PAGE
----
Teenager workers are a hot commodity this summer, as employers are desperate to fill jobs. Conditions are creating the best summer hiring opportunities for teenage job seekers in years, with employers showing more willingness to hire candidates without experience as well as offer greater schedule flexibility and higher wages, signing bonuses and perks than in summers past.
And teens are responding to the demand. In May, the share of 16- to 19-year-olds considered part of the workforce rose to nearly 37 percent, the highest rate since the Great Recession, according to the Bureau of Labor Statistics (BLS). The unemployment rate for 16- to 19-year-olds dropped in May to 9.6 percent, its lowest level since 1953 and down from nearly 30 percent in May 2020.
The teen employment rate is still far from the nearly 60 percent high of 1979, or the over 50 percent levels of the 1980s and 1990s, but this summer marks a sharp rebound from the record-low 20 percent employment rate among teens in April 2020, shortly after the COVID-19 pandemic shuttered sectors such as leisure and hospitality, retail, and tourism that typically hire teens.
More Teens Seeking Summer Work
The growth in teen job seekers is up 35 percent year over year according to Snagajob, the Richmond, Va.-based platform for finding and hiring for hourly work.
Snagajob CEO Mathieu Stevenson said more teens are seeking work because of increasing availability of vaccines for COVID-19, teens not typically being eligible for enhanced unemployment benefits, and a spike in college deferments.
"More teens are taking a year off and delaying entering college than we've historically seen, and that has led to more teens looking for jobs," he said. Stevenson and other experts agree that the urgency of employers seeking to fill open jobs is another prime factor in rising teen employment.
"This summer is a banner year for both sides of the youth labor market," said Alicia Sasser Modestino, an economist and associate professor at Northeastern University in Boston who studies labor markets and youth development. "On the demand side, employers are scrambling to fill entry-level low-wage jobs in restaurants, retail stores and hotels as these industries fully reopen this summer. But adults are looking for jobs in other industries with higher pay, better benefits and schedules that fit their child care needs. On the supply side, teens looking to get out of their houses and get a toehold in the labor market are ready and willing to work right now. It's a perfect match."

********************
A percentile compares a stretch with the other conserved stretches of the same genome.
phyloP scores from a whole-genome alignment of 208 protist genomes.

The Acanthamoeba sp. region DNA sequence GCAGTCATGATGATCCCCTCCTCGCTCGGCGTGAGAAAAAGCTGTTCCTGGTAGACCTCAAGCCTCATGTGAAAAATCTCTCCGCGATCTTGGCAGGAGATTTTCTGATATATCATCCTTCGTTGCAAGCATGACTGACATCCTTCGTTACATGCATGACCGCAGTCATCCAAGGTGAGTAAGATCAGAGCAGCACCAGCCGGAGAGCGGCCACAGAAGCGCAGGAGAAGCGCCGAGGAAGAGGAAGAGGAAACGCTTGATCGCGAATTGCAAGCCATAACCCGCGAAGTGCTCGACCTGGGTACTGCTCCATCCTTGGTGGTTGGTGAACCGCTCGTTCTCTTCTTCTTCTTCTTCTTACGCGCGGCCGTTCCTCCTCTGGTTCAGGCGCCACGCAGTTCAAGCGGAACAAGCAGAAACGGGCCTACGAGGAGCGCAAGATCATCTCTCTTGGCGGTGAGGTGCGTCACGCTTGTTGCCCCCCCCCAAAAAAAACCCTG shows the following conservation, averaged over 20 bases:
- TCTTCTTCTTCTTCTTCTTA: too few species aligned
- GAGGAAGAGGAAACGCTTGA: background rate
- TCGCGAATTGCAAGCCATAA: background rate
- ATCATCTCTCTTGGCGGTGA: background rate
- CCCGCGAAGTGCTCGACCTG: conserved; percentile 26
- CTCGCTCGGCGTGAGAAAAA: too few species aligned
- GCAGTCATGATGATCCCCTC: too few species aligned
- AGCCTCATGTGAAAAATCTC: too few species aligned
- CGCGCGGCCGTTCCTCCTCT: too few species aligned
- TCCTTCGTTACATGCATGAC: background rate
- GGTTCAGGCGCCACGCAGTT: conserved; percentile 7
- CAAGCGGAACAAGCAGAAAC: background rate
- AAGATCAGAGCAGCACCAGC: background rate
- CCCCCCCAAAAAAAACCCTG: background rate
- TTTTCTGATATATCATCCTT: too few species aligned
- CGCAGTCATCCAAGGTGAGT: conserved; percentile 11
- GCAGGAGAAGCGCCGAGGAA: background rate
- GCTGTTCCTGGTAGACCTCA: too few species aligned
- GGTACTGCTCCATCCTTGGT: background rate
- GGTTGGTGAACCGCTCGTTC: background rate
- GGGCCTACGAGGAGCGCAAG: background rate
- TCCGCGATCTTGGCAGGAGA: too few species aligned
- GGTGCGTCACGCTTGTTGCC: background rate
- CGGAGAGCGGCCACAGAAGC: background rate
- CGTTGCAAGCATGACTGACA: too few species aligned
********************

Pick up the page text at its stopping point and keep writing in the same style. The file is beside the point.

This is the best labor market for teens in generations, Stevenson said. "Prior to this summer, you may have needed previous experience for certain jobs, and now employers are considering people without that experience. Hospitality in particular has seen a huge resurgence in hiring in the last two to three months. New sectors have even opened up for teen hiring, like warehousing and logistics."
At the end of April, job openings nationwide reached a record high 9.3 million, including 1.5 million open jobs in the leisure and hospitality sector and 965,000 open retail jobs.
A mass exodus of workers in these sectors is compounding the need to fill jobs that are now available as the economy reopens. Approximately 649,000 retail workers left their jobs in April, the largest one-month turnover figure since the BLS began tracking that data more than 20 years ago. Departing retail workers told the BLS that long hours, low pay, understaffed stores and rude customers have led them to consider switching industries or enrolling in the government's enhanced unemployment benefits programs.
On the other hand, the data show that the rising demand for workers has driven hourly wages higher. "We are seeing wage pressure for hourly workers manifested in different ways," Stevenson said. "It's being driven by major logistics and e-commerce retailers like Walmart, Amazon, Costco and Target that have set a wage umbrella for the industry. Implementing $15-to-$16-an-hour starting wages has created wage pressure for other employers. We've also seen an increasing use of sign-on bonuses and retention benefits for hourly workers, and white-collar-type benefits—reskilling and development programs, debt-free education programs, and accelerated managerial job pathing—making its way to hourly workers."
The current rebound in elevated teen employment doesn't mean teen labor force participation will return to its historically high levels, experts agreed.
"Given the trends of the past several decades, don't count on this strong teen labor market to last beyond the summer," Sasser Modestino said. "Since the 1970s, many of the traditional teen jobs have been automated, like grocery store checkouts and video stores, or taken by other part-time workers like college students or retirees. Employers are less willing to train workers, making teens—the least experienced—the last to be hired. And fewer youth want to work, especially those in middle- and upper-income households doing summer enrichment or unpaid internships that look good on a college application."
[Want to learn more about hiring post-pandemic? Join us at the SHRM Annual Conference & Expo 2021, taking place Sept. 9-12 in Las Vegas and virtually.]